Here, we see the size is the tile width for one “leg” of the plus. There are many ways to break down a plus. You could think of it as three rows, where the middle row is wider. You could think of it as 5 squares: top, bottom, left, right, and center. You could view it as neither! The way you define the “position” of a plus is also up to you!

                       aaa
           aa          aaa
           aa          aaa
  a      aaaaaa     aaaaaaaaa
 aaa     aaaaaa     aaaaaaaaa
  a        aa       aaaaaaaaa
           aa          aaa
                       aaa
                       aaa

To verify that your addPlus method works, write a short main method and verify that things looked OK. Unfortunately, writing a JUnit test to verify that you’ve properly drawn a plus is just as hard as drawing the plus itself, so you won’t be able to build confidence in your addPlus method in a nice way like you can with simpler methods.

Note that even deciding the addPlus method signature is a non-trivial task! This exercise will give you a glimpse into the kind of decision-making and design thinking you will have to do in Project 3.

Deciding what classes you need for this lab, just like Proj3, is entirely up to you! One example class you might add is a Point class, to represent coordinates in your world. You can also think about making a Plus class. This will require some careful thinking about what a Plus object is in this program, what it should know about itself (i.e. what are its instance variables), and what it can do (i.e. its public instance methods). This is what a lot of your work on Project 3 is going to look like!

There are many different ways to approach this problem, and that’s what makes it so interesting.

Tip: If you want randomized colors for your plus tiles, e.g. so that not every flower is exactly the same, see the TETile.colorVariant method

Optional: Drawing A Tesselation of Plusses #

Once you have code that can draw a single plus, you can try to tessellate them to form a world, like shown in the example images earlier.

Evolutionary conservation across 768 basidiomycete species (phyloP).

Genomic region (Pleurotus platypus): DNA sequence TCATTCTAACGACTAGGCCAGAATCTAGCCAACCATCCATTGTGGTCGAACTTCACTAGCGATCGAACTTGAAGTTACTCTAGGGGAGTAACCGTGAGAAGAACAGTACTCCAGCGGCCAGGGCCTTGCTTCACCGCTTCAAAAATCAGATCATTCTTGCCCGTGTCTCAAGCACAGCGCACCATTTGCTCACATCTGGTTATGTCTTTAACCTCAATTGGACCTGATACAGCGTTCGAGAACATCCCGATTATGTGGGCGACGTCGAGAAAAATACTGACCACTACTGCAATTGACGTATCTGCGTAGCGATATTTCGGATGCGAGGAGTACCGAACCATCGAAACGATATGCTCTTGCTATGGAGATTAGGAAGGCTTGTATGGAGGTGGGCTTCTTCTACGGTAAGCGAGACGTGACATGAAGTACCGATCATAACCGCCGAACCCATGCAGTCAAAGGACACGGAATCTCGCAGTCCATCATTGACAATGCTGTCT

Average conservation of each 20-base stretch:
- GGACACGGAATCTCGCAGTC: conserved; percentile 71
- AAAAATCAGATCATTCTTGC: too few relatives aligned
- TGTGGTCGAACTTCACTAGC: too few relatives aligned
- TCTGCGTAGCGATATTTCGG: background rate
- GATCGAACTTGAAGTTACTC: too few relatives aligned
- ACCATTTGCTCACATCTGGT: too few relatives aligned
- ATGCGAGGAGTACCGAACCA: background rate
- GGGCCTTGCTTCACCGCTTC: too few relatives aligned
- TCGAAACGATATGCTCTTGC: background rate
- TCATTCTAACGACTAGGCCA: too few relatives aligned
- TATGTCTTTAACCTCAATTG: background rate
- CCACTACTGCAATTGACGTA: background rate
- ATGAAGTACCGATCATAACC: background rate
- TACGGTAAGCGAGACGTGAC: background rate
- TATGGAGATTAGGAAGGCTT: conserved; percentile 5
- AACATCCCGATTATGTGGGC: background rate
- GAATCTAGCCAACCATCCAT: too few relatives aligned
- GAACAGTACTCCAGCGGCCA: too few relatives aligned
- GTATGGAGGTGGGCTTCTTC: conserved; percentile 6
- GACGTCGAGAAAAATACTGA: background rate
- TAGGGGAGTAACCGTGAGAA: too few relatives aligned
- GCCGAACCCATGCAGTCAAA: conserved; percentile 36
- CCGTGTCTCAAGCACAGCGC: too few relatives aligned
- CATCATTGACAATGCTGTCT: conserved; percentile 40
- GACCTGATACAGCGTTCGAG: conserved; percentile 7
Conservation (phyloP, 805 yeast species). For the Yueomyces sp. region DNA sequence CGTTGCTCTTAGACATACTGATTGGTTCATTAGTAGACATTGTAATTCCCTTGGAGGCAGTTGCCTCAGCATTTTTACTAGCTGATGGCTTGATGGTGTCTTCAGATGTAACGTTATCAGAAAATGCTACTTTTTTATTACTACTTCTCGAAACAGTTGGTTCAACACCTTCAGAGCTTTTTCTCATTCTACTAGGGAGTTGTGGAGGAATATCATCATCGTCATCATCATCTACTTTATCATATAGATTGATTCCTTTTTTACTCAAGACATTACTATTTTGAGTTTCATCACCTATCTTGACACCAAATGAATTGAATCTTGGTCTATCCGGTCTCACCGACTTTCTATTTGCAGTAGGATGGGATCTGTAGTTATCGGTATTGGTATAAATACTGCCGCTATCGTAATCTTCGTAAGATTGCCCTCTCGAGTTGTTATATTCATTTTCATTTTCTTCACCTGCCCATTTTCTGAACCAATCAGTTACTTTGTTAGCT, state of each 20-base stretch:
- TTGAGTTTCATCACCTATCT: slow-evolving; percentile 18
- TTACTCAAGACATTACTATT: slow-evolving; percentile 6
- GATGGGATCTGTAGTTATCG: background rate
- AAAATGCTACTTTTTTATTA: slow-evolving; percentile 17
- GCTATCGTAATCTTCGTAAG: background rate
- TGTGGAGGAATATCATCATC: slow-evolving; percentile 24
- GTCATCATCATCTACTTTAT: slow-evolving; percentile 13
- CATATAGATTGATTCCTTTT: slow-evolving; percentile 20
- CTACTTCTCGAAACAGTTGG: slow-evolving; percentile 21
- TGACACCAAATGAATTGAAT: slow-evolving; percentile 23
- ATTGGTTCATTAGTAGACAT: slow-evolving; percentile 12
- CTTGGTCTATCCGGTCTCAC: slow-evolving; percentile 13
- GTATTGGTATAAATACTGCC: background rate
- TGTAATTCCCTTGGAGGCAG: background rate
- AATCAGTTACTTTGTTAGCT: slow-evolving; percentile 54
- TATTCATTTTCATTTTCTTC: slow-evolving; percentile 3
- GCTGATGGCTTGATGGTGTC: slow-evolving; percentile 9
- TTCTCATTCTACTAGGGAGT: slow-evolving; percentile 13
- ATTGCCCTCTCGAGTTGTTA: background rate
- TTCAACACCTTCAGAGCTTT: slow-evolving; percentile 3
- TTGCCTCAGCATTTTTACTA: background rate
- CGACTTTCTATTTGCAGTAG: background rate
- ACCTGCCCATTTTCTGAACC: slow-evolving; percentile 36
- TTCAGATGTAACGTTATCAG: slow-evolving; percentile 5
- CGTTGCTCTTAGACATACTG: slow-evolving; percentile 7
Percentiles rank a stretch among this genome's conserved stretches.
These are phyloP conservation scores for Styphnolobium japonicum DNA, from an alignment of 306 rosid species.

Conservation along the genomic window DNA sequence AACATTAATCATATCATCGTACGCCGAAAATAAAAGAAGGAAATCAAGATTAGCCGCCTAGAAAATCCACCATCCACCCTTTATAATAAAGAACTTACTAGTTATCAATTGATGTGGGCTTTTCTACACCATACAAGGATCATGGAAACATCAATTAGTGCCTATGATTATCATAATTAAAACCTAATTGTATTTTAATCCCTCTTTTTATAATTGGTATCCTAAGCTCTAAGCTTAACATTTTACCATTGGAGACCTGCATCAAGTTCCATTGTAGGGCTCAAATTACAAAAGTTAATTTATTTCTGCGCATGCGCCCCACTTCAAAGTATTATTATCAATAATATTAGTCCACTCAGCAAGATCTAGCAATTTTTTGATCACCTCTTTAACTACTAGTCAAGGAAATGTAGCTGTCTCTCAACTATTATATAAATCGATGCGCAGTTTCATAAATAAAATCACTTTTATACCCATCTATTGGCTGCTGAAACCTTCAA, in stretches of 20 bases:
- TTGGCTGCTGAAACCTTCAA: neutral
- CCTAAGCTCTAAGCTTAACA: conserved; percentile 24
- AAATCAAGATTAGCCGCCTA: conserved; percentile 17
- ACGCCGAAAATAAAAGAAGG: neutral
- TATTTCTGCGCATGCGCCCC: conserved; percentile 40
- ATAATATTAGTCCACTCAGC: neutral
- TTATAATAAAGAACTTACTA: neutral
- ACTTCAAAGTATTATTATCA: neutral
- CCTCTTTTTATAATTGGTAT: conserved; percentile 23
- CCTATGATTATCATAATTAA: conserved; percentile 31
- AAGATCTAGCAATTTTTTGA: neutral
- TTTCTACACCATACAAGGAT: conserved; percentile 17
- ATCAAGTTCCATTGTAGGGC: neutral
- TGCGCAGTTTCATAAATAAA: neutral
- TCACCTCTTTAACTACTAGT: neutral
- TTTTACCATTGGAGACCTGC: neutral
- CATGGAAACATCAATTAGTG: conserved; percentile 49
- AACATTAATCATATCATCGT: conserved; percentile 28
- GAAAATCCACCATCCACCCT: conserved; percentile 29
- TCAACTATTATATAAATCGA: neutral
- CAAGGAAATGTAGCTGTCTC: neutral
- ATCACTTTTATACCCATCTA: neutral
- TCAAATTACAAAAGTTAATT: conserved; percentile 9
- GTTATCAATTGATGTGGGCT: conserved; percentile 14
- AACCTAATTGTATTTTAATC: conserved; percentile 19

As with drawing a single plus, there are a huge number of ways to draw a tesselation. The most important part is to identify helper methods that will be useful for the task!

You should absolutely not try to do something like do everything in a nested for loop with no helper methods. While it is technically possible to do this, you will melt your brain. In this project, it is absolutely vital that you avoid the temptation to always work at a “low level”. Without hierarchical abstraction, your mind will transform into a pile of goo under the weight of all the complexity.

By writing very well-defined, nicely commented helper methods, you also make it physically possible to get help from course staff. During office hours for this project, TAs will be limited to ten minutes per pair, and will not be allowed to spend a long time getting to know the intricacies of your code. They are there for high level guidance, as well as help debugging when you’ve really exhausted all your options.

As a hint for one possible solution, look for repeating patterns in a given tesselation. If you look at a single plus in a tesselation, when does it “repeat” itself? How many squares do you have to move over until you find another plus at that same height in the image?

HexWorld Live Coding Demo #

The live coding demo can be found here! Note that this video is from a previous semester, in which students were required to draw Hexagons instead of Pluses. Try to generalize the logic from drawing a tesselation of Hexagons to a tesselation of Pluses!

Moving on to Project 3 #

In theory, this lab has taught you everything you need to know to get started on Project 3! The process of generating your world will be similar in many ways to drawing a hexagon world, though Project 3 world generation will be considerably more complex. Read over Phase 1 of the project 3 spec.

Take a look at the questions in project3prep.md. Feel free to discuss with your partner or a TA before jotting down your answers.

Submission #

You’ll be submitting your completed project3prep.md file to Gradescope. You will get full credit as long as this is filled out and submitted!

Last built: 2022-12-03 16:06 UTC